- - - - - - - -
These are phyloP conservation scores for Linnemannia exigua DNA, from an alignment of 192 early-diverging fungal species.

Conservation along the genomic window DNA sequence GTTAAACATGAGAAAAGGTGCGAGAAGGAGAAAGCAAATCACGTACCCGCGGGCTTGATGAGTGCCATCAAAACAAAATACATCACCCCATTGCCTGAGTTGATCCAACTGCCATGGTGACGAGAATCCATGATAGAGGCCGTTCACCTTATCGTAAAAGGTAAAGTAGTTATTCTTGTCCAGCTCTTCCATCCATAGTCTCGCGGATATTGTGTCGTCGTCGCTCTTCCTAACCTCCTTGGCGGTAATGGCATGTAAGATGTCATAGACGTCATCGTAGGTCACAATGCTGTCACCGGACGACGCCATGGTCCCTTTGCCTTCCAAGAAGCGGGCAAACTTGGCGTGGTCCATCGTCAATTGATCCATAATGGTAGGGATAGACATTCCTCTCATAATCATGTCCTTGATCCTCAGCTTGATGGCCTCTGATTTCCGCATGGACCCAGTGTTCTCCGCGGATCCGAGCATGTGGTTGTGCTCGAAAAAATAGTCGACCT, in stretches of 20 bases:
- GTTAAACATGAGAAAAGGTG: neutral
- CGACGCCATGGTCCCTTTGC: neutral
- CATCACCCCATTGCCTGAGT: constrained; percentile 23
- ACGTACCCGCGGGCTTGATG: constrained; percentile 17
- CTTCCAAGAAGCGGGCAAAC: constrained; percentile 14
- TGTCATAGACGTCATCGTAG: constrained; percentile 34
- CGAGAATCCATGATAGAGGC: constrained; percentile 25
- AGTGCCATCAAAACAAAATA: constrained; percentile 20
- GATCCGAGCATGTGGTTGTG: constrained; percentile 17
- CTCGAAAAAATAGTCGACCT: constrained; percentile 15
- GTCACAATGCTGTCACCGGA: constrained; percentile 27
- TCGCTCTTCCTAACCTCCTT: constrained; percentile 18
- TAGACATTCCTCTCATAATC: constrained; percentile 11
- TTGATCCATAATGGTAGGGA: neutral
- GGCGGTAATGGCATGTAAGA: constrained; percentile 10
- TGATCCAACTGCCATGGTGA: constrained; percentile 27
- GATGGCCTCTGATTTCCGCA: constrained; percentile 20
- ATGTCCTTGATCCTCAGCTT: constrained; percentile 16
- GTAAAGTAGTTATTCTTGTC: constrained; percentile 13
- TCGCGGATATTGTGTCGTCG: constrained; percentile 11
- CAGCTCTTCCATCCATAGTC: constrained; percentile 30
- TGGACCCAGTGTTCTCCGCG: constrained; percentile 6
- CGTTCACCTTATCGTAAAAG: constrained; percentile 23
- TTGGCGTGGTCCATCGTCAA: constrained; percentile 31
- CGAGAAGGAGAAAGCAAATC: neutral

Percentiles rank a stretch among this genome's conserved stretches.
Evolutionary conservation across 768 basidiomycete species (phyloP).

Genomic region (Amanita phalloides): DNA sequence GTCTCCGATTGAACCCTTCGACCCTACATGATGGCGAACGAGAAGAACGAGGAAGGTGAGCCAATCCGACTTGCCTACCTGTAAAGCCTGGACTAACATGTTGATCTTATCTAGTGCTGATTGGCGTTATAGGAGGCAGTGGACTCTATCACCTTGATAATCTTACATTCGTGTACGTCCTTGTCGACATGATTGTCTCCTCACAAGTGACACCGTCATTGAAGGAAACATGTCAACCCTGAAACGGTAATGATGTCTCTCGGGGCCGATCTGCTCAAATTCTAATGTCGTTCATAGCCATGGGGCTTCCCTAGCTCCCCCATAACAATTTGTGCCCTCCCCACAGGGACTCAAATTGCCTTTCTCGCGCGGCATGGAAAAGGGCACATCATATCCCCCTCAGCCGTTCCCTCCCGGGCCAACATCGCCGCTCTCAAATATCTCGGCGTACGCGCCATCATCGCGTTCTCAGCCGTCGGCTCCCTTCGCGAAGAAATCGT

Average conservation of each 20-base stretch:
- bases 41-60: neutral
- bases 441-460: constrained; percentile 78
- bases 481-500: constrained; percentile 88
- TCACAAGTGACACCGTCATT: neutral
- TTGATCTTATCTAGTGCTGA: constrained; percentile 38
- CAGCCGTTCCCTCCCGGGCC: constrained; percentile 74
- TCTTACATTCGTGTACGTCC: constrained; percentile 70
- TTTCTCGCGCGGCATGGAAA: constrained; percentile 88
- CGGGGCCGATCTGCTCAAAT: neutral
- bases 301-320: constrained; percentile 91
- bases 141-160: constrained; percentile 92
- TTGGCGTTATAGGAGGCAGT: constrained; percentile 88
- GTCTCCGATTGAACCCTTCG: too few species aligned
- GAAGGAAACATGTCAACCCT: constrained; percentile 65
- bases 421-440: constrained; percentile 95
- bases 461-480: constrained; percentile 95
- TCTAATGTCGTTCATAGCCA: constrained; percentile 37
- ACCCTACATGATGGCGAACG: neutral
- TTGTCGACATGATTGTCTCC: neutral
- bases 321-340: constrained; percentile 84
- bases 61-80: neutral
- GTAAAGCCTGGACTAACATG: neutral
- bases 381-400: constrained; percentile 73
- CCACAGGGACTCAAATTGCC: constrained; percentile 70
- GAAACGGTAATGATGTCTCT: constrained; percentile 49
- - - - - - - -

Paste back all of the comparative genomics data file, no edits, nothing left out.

These are phyloP conservation scores for Linnemannia exigua DNA, from an alignment of 192 early-diverging fungal species.

Conservation along the genomic window DNA sequence GTTAAACATGAGAAAAGGTGCGAGAAGGAGAAAGCAAATCACGTACCCGCGGGCTTGATGAGTGCCATCAAAACAAAATACATCACCCCATTGCCTGAGTTGATCCAACTGCCATGGTGACGAGAATCCATGATAGAGGCCGTTCACCTTATCGTAAAAGGTAAAGTAGTTATTCTTGTCCAGCTCTTCCATCCATAGTCTCGCGGATATTGTGTCGTCGTCGCTCTTCCTAACCTCCTTGGCGGTAATGGCATGTAAGATGTCATAGACGTCATCGTAGGTCACAATGCTGTCACCGGACGACGCCATGGTCCCTTTGCCTTCCAAGAAGCGGGCAAACTTGGCGTGGTCCATCGTCAATTGATCCATAATGGTAGGGATAGACATTCCTCTCATAATCATGTCCTTGATCCTCAGCTTGATGGCCTCTGATTTCCGCATGGACCCAGTGTTCTCCGCGGATCCGAGCATGTGGTTGTGCTCGAAAAAATAGTCGACCT, in stretches of 20 bases:
- GTTAAACATGAGAAAAGGTG: neutral
- CGACGCCATGGTCCCTTTGC: neutral
- CATCACCCCATTGCCTGAGT: constrained; percentile 23
- ACGTACCCGCGGGCTTGATG: constrained; percentile 17
- CTTCCAAGAAGCGGGCAAAC: constrained; percentile 14
- TGTCATAGACGTCATCGTAG: constrained; percentile 34
- CGAGAATCCATGATAGAGGC: constrained; percentile 25
- AGTGCCATCAAAACAAAATA: constrained; percentile 20
- GATCCGAGCATGTGGTTGTG: constrained; percentile 17
- CTCGAAAAAATAGTCGACCT: constrained; percentile 15
- GTCACAATGCTGTCACCGGA: constrained; percentile 27
- TCGCTCTTCCTAACCTCCTT: constrained; percentile 18
- TAGACATTCCTCTCATAATC: constrained; percentile 11
- TTGATCCATAATGGTAGGGA: neutral
- GGCGGTAATGGCATGTAAGA: constrained; percentile 10
- TGATCCAACTGCCATGGTGA: constrained; percentile 27
- GATGGCCTCTGATTTCCGCA: constrained; percentile 20
- ATGTCCTTGATCCTCAGCTT: constrained; percentile 16
- GTAAAGTAGTTATTCTTGTC: constrained; percentile 13
- TCGCGGATATTGTGTCGTCG: constrained; percentile 11
- CAGCTCTTCCATCCATAGTC: constrained; percentile 30
- TGGACCCAGTGTTCTCCGCG: constrained; percentile 6
- CGTTCACCTTATCGTAAAAG: constrained; percentile 23
- TTGGCGTGGTCCATCGTCAA: constrained; percentile 31
- CGAGAAGGAGAAAGCAAATC: neutral

Percentiles rank a stretch among this genome's conserved stretches.
Evolutionary conservation across 768 basidiomycete species (phyloP).

Genomic region (Amanita phalloides): DNA sequence GTCTCCGATTGAACCCTTCGACCCTACATGATGGCGAACGAGAAGAACGAGGAAGGTGAGCCAATCCGACTTGCCTACCTGTAAAGCCTGGACTAACATGTTGATCTTATCTAGTGCTGATTGGCGTTATAGGAGGCAGTGGACTCTATCACCTTGATAATCTTACATTCGTGTACGTCCTTGTCGACATGATTGTCTCCTCACAAGTGACACCGTCATTGAAGGAAACATGTCAACCCTGAAACGGTAATGATGTCTCTCGGGGCCGATCTGCTCAAATTCTAATGTCGTTCATAGCCATGGGGCTTCCCTAGCTCCCCCATAACAATTTGTGCCCTCCCCACAGGGACTCAAATTGCCTTTCTCGCGCGGCATGGAAAAGGGCACATCATATCCCCCTCAGCCGTTCCCTCCCGGGCCAACATCGCCGCTCTCAAATATCTCGGCGTACGCGCCATCATCGCGTTCTCAGCCGTCGGCTCCCTTCGCGAAGAAATCGT

Average conservation of each 20-base stretch:
- bases 41-60: neutral
- bases 441-460: constrained; percentile 78
- bases 481-500: constrained; percentile 88
- TCACAAGTGACACCGTCATT: neutral
- TTGATCTTATCTAGTGCTGA: constrained; percentile 38
- CAGCCGTTCCCTCCCGGGCC: constrained; percentile 74
- TCTTACATTCGTGTACGTCC: constrained; percentile 70
- TTTCTCGCGCGGCATGGAAA: constrained; percentile 88
- CGGGGCCGATCTGCTCAAAT: neutral
- bases 301-320: constrained; percentile 91
- bases 141-160: constrained; percentile 92
- TTGGCGTTATAGGAGGCAGT: constrained; percentile 88
- GTCTCCGATTGAACCCTTCG: too few species aligned
- GAAGGAAACATGTCAACCCT: constrained; percentile 65
- bases 421-440: constrained; percentile 95
- bases 461-480: constrained; percentile 95
- TCTAATGTCGTTCATAGCCA: constrained; percentile 37
- ACCCTACATGATGGCGAACG: neutral
- TTGTCGACATGATTGTCTCC: neutral
- bases 321-340: constrained; percentile 84
- bases 61-80: neutral
- GTAAAGCCTGGACTAACATG: neutral
- bases 381-400: constrained; percentile 73
- CCACAGGGACTCAAATTGCC: constrained; percentile 70
- GAAACGGTAATGATGTCTCT: constrained; percentile 49